True leaders are willing to mingle with those who are different or those who think differently. While we need the spiritual strength drawn from like-minded believers, we also need to be open to leading whomever we meet to Jesus. Just look at how He associated with all kinds of folks—whether they were prostitutes, tax collectors, adulterers, blind, or demon-possessed. If those considered "different" in society were good enough for Jesus, they are good enough for us. In the Great Commission, the operative word is "go." Jesus didn’t say, "Sit around and be comfortable." He wants us to go and make spiritual connections with the outside world.
In my private vocational rehabilitation practice, I have encountered a wide range of disabilities over the years, ranging from serious burns to amputations to organic brain damage to spinal-cord injuries.
While you might say I am in a leadership role with those I am helping, I am often being led by them. How? By their inspirational—sometimes heroic—adaptations to traumatic injury, and by an abiding gratitude that they were not killed or injured worse.
I am convinced that good leadership has a built-in openness to learning from those we are trying to lead. Not only are we sent to reflect the light of Christ, but also to see His reflection in those we meet on our life’s journey.
As we live each day as leaders in the world, we will be faced with distractions that can impact our effectiveness. We are lured by the glossy appearance of possessions, pleasures, and positions. We are trapped in habitual sin. We give in easily to temptation, even though we think we can safely "flirt" with it. We engage in gossip, sarcasm, jealousy, and judgment. We give into depression, despair, and discouragement.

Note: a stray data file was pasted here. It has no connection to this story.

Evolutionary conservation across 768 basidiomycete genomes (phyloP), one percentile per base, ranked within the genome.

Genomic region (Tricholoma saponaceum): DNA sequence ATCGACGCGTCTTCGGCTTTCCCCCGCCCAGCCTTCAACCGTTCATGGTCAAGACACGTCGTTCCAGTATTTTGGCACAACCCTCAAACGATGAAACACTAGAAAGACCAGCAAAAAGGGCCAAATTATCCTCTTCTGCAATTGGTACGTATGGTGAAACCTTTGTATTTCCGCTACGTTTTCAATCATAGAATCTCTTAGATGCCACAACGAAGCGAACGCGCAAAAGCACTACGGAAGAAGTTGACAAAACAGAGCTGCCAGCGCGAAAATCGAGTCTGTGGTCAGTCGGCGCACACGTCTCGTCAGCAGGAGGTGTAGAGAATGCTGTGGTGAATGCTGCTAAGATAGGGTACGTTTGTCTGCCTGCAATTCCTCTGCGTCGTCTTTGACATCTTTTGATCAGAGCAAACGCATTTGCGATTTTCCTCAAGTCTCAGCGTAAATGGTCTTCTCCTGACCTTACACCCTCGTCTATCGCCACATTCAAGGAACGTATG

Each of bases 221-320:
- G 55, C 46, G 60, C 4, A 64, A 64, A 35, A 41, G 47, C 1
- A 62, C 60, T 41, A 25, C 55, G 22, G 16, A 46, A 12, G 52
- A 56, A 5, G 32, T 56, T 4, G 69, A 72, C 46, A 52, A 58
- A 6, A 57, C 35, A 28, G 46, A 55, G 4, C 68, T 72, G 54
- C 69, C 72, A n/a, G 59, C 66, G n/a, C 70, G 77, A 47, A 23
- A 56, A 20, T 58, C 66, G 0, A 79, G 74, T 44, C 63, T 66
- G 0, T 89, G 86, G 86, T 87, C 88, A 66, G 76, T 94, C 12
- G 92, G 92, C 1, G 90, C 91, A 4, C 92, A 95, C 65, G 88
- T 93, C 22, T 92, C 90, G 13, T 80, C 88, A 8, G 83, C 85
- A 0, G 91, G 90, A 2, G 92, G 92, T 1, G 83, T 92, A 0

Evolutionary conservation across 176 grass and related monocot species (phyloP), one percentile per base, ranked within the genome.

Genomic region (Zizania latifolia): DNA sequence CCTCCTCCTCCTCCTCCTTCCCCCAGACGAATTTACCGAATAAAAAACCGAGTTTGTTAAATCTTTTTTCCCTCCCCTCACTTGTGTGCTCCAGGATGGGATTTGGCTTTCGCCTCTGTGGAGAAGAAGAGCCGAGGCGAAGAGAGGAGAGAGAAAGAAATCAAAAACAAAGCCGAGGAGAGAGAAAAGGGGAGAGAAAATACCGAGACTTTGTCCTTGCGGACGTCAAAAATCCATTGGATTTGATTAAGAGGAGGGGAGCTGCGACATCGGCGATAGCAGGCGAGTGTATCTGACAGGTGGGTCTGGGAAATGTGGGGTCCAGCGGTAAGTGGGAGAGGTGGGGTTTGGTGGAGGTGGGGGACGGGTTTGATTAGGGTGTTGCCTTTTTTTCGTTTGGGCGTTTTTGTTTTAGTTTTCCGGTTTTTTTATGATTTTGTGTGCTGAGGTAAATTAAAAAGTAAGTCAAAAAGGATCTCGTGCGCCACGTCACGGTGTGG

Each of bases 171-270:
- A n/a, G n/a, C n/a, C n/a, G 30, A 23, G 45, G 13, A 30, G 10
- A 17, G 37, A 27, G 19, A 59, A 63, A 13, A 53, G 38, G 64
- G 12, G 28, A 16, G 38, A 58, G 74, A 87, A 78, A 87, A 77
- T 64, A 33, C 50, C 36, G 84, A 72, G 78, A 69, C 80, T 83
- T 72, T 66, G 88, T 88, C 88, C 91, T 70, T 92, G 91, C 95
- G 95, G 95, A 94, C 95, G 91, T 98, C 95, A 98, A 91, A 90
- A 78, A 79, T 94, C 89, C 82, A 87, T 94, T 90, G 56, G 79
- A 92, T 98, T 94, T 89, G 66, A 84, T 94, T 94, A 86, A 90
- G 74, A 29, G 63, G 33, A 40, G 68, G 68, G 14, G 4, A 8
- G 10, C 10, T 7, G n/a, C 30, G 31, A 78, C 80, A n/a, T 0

In short, the enemy (Satan) repeatedly attacks us in our role as Catholic leaders in God’s family of believers. But thanks be to the Father, we have supernatural grace to defend and protect us, especially in the Sacraments of Confession and the Holy Eucharist. We have the formidable power of intercession through Mary, St. Joseph, and St. Michael the Archangel, not to mention all the other saints sitting on the bench awaiting our call for backup. And our weapon in the spiritual combat: the Rosary.
The most pressing thing to do is to claim your authentic role as a Catholic leader—and to do this in your daily, ordinary life and circumstances. You don’t have to be an author or a speaker or hold an important position. The only requirement is that you are a committed Catholic, and knowing that, as such, you are called to be a Christ-like leader in the world.
In short, we primarily lead by example, and then help others to see their place as leaders in the Church. A frequent smile, a cheerful disposition, a humble attitude and acts of kindness: All contribute to who we become as followers of Christ and true Catholic leaders. And all contribute to how receptive others will be to Christ and His Church.
During six years of military service in the California Air National Guard, I learned that there were many different functions and varied levels of responsibility in our fighter interceptor unit, all contributing towards a common goal. I had a specific assignment in the aircraft maintenance squadron, different from those in base supply or munitions. But we all had a common goal: to protect and defend the Western United States from coastal intrusion.
So it is with the Church. We are united in our mission to bring Christ to others, and there is no better way to live our personal mission than to reflect the light of Christ in our lives—through the truth proclaimed in Scripture and Tradition, and through the abundant graces that flow from regular sacramental life in the Church.
This is our mission. Simply put, to be a Catholic is to be a leader; one who influences and leads others to Christ and helps them to become leaders, too.
E-mail this article to a friend
Rick Sarkisian is founder and president of Valley Rehabilitation Services, Inc., which has specialized in vocational and career guidance since 1976. He is author of a number of books, including LifeWork: Finding Your Purpose in Life
, and Not Your Average Joe
. This column is the basis for a future series of vocation- and lifepurpose- themed booklets from LifeWork Press
. This article published in Lay Witness Magazine and reproduced with permission of Catholics United for the Faith
. All rights reserved.